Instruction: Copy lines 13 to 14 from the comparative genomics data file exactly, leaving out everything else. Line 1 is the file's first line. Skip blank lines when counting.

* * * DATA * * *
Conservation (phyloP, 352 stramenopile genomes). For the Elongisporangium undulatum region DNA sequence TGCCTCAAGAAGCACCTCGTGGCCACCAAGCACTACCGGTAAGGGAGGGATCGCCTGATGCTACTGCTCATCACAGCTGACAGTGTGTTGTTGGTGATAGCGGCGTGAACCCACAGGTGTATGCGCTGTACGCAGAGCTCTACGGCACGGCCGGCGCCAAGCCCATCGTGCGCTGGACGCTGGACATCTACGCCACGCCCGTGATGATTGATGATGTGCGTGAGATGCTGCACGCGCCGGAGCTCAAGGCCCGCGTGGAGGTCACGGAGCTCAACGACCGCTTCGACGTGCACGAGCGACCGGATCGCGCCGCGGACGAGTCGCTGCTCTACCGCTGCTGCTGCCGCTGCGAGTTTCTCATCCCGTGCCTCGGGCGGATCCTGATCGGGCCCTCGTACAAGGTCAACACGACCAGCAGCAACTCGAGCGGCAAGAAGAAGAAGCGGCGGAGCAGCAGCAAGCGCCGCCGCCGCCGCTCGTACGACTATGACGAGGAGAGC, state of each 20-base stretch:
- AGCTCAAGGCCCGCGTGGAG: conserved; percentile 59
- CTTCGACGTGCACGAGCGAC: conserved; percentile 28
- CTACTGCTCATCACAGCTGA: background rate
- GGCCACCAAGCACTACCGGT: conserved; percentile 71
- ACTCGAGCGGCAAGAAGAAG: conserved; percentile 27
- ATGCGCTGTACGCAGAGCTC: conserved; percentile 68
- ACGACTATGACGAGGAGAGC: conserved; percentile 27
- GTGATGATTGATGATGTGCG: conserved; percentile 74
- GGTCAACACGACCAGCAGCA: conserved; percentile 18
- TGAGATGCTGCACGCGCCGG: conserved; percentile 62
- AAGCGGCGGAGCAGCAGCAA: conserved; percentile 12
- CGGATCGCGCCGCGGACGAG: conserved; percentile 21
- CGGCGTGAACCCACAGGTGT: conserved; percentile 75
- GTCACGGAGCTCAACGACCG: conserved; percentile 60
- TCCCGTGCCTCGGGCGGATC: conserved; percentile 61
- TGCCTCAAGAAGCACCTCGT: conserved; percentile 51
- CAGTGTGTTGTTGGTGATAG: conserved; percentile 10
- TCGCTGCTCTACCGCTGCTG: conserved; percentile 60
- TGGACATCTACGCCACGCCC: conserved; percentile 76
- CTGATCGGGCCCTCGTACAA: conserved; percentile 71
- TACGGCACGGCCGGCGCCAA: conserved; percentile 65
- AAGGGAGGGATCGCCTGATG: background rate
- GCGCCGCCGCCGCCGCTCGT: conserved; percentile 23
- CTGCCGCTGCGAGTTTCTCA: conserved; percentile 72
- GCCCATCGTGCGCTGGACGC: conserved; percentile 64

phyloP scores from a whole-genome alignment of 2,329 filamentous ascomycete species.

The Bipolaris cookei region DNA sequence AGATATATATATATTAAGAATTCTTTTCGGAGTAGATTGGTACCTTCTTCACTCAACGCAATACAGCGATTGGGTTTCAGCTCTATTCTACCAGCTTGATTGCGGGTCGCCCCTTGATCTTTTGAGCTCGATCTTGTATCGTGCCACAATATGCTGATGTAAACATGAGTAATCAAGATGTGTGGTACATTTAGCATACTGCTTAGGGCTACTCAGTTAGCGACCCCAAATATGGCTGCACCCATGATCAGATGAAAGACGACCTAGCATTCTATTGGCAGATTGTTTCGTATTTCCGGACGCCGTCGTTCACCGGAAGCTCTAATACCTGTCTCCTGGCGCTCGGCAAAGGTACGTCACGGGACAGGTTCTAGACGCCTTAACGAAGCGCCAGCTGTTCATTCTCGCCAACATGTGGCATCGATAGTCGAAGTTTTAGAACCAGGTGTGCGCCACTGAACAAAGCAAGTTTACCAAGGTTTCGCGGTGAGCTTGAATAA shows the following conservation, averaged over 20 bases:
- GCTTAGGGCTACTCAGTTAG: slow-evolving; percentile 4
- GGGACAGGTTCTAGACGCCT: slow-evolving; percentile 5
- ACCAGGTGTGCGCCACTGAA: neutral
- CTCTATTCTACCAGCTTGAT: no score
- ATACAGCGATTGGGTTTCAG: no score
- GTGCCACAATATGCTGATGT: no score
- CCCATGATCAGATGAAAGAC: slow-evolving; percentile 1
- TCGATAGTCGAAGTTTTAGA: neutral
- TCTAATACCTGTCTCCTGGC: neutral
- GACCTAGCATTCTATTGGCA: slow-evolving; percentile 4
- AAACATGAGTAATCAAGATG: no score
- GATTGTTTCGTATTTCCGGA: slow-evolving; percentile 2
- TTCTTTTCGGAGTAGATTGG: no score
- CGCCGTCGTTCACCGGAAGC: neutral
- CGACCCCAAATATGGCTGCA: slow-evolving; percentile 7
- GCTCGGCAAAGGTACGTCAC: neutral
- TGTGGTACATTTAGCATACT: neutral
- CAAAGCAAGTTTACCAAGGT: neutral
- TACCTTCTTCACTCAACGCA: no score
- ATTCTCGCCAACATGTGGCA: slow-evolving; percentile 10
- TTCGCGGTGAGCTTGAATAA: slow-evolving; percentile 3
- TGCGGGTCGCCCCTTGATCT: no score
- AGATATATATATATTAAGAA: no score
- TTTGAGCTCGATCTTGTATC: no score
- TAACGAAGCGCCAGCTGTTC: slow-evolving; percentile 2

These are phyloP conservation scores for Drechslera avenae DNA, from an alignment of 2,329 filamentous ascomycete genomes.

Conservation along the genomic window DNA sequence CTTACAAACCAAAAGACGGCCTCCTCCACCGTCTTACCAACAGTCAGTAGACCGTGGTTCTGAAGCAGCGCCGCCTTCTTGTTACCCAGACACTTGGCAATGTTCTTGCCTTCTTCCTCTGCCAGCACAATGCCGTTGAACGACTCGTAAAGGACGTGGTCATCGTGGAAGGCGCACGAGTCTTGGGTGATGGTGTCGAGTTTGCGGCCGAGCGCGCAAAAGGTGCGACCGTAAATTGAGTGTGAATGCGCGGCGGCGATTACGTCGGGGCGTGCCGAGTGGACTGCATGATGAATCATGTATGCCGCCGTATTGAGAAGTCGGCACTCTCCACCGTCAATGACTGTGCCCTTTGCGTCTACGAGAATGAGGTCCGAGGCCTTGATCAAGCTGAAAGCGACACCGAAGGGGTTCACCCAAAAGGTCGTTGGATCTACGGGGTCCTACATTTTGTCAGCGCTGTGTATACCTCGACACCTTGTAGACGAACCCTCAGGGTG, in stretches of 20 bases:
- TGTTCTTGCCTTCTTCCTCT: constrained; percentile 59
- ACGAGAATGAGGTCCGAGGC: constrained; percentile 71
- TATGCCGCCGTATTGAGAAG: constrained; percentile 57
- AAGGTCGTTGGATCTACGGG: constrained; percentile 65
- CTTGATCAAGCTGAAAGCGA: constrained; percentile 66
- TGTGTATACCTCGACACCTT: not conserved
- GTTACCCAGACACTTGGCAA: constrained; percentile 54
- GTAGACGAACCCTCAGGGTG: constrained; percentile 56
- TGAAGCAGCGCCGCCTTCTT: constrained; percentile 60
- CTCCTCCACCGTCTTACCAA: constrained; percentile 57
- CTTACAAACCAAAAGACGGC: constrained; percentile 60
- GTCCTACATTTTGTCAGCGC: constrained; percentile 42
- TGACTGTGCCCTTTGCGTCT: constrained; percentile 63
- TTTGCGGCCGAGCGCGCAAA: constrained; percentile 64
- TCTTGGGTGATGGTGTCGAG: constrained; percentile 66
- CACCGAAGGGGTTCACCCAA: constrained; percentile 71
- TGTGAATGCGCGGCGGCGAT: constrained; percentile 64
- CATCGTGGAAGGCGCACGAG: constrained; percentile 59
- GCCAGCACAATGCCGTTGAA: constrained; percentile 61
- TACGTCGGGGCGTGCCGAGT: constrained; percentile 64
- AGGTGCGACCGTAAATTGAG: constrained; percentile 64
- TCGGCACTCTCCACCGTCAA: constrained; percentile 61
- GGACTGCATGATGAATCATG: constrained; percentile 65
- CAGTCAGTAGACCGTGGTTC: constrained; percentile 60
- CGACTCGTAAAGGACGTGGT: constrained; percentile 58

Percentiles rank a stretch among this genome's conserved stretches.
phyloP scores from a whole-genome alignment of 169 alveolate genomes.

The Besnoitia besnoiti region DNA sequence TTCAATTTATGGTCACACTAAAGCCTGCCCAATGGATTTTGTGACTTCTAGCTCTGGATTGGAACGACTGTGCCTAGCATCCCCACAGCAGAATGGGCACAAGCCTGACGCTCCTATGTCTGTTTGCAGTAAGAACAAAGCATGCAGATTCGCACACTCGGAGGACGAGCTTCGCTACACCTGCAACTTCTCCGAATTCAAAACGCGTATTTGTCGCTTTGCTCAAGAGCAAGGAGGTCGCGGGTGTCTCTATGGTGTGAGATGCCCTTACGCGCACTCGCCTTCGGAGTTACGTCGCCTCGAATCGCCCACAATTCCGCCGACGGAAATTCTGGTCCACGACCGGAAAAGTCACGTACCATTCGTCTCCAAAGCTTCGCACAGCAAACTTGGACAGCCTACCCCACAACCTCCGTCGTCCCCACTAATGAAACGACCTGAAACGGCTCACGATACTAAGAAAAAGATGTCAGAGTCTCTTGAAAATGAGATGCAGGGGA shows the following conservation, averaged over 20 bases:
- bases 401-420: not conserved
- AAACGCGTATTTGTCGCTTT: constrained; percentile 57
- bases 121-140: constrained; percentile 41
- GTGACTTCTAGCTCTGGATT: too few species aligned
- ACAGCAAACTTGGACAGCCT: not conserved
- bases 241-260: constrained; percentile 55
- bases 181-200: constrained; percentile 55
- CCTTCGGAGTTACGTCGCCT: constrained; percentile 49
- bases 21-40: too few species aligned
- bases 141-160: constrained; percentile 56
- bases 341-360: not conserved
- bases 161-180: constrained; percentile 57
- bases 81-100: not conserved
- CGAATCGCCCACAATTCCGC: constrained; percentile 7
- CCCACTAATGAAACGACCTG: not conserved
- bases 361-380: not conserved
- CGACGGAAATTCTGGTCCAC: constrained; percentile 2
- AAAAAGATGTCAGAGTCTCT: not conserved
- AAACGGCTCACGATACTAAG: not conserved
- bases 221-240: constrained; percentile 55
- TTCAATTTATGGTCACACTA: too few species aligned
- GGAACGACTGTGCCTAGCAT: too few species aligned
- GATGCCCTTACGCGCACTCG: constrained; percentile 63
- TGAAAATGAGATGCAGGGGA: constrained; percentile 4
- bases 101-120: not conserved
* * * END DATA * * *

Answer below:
- CGGATCGCGCCGCGGACGAG: conserved; percentile 21
- CGGCGTGAACCCACAGGTGT: conserved; percentile 75